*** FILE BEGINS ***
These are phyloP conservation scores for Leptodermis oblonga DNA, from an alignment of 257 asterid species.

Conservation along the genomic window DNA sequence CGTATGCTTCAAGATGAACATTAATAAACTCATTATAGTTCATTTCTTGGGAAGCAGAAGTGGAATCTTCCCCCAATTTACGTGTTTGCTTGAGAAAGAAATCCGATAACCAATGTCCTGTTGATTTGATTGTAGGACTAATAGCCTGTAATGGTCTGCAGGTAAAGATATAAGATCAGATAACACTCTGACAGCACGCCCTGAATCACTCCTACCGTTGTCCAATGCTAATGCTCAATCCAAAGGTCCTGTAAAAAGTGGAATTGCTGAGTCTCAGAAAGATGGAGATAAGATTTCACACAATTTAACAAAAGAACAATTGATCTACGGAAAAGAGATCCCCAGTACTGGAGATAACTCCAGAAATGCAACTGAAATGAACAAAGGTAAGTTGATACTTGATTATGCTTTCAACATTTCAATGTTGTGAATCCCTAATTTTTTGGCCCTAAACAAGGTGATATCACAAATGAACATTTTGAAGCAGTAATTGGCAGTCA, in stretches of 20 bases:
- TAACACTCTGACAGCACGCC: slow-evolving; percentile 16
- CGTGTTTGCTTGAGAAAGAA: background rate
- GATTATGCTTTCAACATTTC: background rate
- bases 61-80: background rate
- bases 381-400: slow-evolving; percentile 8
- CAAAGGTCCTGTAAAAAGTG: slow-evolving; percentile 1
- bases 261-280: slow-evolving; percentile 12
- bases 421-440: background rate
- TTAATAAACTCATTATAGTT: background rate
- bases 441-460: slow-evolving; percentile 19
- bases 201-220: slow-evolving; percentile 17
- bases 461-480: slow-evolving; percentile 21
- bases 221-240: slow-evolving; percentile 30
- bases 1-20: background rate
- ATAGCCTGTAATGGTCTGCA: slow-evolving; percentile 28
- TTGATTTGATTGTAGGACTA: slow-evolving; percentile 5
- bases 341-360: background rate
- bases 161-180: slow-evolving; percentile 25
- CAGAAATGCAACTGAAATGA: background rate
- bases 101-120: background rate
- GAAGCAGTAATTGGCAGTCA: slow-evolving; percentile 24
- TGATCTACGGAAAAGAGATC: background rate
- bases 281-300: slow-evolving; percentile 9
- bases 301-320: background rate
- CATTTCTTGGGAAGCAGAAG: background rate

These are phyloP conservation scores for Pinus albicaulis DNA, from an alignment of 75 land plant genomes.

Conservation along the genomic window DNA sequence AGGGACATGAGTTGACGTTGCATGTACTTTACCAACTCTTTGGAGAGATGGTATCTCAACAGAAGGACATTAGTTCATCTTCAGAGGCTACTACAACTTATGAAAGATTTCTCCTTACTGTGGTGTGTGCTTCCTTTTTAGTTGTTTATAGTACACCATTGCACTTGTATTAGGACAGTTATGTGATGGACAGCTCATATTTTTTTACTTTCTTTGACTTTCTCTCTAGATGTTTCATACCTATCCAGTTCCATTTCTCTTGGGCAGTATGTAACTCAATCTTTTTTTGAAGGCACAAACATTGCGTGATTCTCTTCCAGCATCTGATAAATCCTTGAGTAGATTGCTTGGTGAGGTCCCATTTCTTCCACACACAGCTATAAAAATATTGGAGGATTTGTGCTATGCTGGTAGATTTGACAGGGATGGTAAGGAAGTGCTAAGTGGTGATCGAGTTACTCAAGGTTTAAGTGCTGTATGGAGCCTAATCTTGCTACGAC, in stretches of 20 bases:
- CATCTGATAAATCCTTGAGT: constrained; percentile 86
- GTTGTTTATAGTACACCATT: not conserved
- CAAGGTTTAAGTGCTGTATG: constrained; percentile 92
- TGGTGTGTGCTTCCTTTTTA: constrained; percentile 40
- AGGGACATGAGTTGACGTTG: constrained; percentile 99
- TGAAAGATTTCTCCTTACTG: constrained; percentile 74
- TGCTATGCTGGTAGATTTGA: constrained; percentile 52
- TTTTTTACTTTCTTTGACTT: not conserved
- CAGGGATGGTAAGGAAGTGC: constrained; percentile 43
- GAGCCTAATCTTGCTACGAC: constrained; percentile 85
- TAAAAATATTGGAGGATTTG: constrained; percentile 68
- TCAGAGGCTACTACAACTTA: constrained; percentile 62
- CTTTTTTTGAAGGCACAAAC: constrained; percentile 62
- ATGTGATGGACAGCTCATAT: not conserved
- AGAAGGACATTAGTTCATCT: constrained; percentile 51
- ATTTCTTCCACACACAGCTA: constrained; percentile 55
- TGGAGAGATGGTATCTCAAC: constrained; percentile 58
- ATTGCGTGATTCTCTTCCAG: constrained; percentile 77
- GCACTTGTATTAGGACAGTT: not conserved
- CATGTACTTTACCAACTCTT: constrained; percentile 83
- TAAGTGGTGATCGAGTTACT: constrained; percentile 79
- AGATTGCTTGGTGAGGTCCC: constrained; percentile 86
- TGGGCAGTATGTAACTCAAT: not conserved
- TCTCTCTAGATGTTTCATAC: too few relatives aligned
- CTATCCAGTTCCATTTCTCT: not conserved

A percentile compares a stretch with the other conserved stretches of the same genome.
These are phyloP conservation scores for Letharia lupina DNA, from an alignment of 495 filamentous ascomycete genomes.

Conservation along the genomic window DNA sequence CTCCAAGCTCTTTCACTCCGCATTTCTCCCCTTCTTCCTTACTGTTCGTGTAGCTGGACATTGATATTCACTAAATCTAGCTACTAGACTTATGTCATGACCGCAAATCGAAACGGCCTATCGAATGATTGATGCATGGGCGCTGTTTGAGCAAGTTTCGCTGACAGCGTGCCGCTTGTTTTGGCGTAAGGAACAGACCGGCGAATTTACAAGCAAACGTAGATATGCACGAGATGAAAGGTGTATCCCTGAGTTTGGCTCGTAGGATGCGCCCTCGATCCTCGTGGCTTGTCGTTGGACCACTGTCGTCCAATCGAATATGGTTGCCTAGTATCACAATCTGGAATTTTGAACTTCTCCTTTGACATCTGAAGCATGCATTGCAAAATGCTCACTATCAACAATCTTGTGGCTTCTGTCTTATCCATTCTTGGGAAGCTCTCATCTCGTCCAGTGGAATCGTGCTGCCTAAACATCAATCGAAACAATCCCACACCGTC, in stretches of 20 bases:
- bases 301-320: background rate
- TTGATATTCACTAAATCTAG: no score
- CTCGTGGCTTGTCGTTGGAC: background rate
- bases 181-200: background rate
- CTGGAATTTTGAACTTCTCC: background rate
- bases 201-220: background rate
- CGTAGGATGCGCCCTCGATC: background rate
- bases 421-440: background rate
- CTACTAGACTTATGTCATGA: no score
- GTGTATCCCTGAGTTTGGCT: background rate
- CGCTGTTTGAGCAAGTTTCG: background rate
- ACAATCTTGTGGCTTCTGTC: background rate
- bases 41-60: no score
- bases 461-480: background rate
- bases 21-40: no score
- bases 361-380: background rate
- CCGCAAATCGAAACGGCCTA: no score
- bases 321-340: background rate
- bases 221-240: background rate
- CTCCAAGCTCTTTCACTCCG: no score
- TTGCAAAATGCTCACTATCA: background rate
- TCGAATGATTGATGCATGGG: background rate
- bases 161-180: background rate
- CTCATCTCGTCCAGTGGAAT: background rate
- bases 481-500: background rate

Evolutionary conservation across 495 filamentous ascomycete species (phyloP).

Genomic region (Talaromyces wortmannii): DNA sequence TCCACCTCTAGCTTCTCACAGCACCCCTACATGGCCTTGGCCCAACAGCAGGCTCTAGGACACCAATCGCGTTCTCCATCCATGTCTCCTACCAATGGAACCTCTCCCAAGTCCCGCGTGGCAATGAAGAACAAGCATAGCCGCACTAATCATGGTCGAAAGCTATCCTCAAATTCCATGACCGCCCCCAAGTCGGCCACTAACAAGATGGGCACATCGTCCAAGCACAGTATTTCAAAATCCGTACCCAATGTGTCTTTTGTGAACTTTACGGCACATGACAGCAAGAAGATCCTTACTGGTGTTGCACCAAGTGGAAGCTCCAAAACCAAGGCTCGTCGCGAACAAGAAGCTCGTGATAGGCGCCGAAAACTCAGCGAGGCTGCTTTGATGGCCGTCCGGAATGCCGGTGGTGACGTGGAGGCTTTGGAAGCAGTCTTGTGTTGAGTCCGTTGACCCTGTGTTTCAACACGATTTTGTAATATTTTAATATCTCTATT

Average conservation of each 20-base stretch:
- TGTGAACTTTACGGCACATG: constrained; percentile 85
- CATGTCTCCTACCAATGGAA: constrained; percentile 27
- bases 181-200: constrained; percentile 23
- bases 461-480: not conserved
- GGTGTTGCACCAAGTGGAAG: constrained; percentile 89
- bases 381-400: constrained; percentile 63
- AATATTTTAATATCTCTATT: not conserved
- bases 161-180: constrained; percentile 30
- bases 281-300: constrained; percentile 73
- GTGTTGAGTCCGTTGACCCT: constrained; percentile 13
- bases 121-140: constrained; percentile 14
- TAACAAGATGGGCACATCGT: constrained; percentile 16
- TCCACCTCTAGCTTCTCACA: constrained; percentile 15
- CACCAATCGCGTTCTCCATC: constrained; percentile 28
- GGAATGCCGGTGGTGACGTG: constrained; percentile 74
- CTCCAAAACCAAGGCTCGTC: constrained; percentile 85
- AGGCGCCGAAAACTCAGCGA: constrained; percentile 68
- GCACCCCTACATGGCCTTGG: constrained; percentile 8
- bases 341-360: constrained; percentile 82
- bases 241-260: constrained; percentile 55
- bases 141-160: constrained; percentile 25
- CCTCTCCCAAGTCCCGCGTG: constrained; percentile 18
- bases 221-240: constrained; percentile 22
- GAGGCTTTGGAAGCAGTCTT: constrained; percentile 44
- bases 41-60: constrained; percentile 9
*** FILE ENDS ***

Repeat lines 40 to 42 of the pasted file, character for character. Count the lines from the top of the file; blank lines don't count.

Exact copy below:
- TAAAAATATTGGAGGATTTG: constrained; percentile 68
- TCAGAGGCTACTACAACTTA: constrained; percentile 62
- CTTTTTTTGAAGGCACAAAC: constrained; percentile 62